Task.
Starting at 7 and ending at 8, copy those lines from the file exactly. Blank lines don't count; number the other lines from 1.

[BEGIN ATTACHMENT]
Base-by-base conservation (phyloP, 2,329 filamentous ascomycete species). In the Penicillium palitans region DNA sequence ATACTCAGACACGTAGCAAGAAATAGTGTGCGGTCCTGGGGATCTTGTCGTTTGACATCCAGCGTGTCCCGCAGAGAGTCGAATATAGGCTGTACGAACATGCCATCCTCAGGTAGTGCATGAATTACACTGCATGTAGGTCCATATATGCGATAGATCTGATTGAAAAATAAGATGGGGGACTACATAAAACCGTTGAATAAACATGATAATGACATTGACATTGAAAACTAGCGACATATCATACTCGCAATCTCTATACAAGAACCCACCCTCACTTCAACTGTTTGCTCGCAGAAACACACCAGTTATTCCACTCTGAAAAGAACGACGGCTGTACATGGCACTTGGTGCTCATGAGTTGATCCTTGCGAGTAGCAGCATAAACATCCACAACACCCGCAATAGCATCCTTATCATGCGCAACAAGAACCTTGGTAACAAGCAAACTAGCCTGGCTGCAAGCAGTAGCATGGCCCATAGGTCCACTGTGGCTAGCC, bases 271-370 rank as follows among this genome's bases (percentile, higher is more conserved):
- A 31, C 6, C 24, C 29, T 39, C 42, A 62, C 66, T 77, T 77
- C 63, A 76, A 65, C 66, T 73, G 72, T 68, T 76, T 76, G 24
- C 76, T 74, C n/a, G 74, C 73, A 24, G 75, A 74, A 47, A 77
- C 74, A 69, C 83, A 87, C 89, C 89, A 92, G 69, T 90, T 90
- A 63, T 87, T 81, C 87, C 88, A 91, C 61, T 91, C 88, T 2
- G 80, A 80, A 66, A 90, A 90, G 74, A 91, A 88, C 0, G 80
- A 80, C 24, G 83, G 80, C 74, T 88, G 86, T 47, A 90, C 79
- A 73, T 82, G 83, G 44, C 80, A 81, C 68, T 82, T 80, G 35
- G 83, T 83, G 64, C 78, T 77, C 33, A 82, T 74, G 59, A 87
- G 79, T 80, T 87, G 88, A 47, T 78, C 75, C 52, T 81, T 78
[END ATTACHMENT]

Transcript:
- G 80, A 80, A 66, A 90, A 90, G 74, A 91, A 88, C 0, G 80
- A 80, C 24, G 83, G 80, C 74, T 88, G 86, T 47, A 90, C 79